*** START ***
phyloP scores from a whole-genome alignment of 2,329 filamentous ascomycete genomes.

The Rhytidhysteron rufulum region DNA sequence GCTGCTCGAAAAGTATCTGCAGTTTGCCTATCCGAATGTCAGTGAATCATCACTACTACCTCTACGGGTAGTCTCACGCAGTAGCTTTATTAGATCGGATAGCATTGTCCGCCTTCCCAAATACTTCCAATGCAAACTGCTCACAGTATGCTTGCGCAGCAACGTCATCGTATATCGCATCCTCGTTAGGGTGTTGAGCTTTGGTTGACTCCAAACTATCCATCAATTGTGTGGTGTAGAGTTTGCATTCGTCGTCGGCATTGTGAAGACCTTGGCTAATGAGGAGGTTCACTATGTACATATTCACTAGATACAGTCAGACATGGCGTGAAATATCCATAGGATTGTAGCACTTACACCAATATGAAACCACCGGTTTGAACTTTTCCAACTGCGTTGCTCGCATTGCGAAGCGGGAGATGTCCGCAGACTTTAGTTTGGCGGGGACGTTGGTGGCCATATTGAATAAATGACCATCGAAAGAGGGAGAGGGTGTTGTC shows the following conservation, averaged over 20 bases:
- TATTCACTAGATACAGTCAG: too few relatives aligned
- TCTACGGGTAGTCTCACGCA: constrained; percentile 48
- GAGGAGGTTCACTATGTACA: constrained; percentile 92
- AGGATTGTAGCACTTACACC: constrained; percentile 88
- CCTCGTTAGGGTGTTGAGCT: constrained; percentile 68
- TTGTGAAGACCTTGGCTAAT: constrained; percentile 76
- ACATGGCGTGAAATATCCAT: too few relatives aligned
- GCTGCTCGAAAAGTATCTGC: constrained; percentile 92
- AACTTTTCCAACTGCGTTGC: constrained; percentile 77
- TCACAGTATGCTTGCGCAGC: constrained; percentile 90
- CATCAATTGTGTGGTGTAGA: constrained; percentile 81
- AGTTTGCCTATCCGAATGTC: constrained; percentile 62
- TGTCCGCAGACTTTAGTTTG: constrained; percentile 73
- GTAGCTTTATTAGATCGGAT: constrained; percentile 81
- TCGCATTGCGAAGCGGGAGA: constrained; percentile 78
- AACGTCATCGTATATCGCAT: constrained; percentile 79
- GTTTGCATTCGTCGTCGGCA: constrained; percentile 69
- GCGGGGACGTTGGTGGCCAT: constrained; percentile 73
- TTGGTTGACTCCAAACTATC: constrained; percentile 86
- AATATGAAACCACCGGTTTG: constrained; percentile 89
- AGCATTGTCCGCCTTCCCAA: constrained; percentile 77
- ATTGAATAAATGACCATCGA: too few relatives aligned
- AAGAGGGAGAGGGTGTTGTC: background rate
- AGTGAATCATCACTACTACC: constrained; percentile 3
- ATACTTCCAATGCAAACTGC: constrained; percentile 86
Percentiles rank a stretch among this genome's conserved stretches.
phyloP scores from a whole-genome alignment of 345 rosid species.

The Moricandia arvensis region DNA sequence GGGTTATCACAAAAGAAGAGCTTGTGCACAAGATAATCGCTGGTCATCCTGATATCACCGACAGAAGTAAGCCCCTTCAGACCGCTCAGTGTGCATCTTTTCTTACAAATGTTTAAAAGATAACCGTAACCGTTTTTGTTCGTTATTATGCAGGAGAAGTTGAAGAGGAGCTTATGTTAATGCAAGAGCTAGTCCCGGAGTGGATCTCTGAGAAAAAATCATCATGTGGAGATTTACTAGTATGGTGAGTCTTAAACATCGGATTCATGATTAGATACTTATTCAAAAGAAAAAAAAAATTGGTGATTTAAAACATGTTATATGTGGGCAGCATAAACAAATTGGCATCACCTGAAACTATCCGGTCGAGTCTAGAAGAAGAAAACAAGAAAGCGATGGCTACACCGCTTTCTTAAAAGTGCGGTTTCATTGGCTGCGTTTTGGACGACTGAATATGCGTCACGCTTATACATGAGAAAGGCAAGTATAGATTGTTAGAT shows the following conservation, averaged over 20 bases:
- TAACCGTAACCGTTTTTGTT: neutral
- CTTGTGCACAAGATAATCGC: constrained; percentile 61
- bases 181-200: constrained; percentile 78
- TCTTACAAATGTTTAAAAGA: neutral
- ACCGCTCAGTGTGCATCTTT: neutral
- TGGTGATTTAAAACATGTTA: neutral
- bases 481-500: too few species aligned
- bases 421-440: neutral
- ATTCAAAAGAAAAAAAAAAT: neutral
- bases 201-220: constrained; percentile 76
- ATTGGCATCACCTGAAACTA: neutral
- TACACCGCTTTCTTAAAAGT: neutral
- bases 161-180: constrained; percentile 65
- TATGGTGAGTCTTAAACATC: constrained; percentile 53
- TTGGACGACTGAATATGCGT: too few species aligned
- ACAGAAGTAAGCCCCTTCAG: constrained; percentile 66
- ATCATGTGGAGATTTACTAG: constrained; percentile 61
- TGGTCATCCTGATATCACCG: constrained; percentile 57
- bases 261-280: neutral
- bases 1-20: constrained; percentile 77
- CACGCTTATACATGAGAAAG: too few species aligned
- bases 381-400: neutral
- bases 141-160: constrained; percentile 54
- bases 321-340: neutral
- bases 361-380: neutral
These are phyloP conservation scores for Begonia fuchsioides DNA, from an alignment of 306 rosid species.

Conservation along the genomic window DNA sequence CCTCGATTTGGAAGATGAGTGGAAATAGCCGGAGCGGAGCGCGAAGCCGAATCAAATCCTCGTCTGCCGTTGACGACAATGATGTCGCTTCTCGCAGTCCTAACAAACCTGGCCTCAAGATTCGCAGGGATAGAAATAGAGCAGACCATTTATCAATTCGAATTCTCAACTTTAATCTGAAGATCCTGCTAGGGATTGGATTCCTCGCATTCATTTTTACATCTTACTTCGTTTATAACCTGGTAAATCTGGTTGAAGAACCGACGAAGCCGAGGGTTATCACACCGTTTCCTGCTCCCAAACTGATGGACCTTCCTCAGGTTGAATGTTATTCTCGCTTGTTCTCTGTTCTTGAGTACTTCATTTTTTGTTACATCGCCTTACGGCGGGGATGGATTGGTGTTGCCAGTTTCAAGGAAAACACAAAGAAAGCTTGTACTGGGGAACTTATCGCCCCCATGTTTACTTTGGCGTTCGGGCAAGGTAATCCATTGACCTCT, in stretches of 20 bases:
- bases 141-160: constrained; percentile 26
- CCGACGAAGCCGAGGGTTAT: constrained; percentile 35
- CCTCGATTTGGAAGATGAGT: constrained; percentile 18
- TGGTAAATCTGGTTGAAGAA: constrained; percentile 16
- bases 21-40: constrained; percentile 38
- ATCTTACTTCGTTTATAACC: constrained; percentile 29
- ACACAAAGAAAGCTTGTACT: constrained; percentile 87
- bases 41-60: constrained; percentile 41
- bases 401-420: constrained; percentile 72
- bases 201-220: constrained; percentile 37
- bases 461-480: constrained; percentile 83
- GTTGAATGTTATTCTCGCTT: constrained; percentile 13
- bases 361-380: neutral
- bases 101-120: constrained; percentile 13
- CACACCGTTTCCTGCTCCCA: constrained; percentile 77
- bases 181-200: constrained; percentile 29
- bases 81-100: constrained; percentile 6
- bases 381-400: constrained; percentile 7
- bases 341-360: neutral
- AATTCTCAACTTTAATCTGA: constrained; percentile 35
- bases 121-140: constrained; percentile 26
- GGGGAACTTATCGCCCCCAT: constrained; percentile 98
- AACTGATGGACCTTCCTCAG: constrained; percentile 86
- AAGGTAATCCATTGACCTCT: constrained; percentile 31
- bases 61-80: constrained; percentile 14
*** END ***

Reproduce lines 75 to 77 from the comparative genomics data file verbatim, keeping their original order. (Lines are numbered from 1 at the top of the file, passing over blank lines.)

- bases 381-400: constrained; percentile 7
- bases 341-360: neutral
- AATTCTCAACTTTAATCTGA: constrained; percentile 35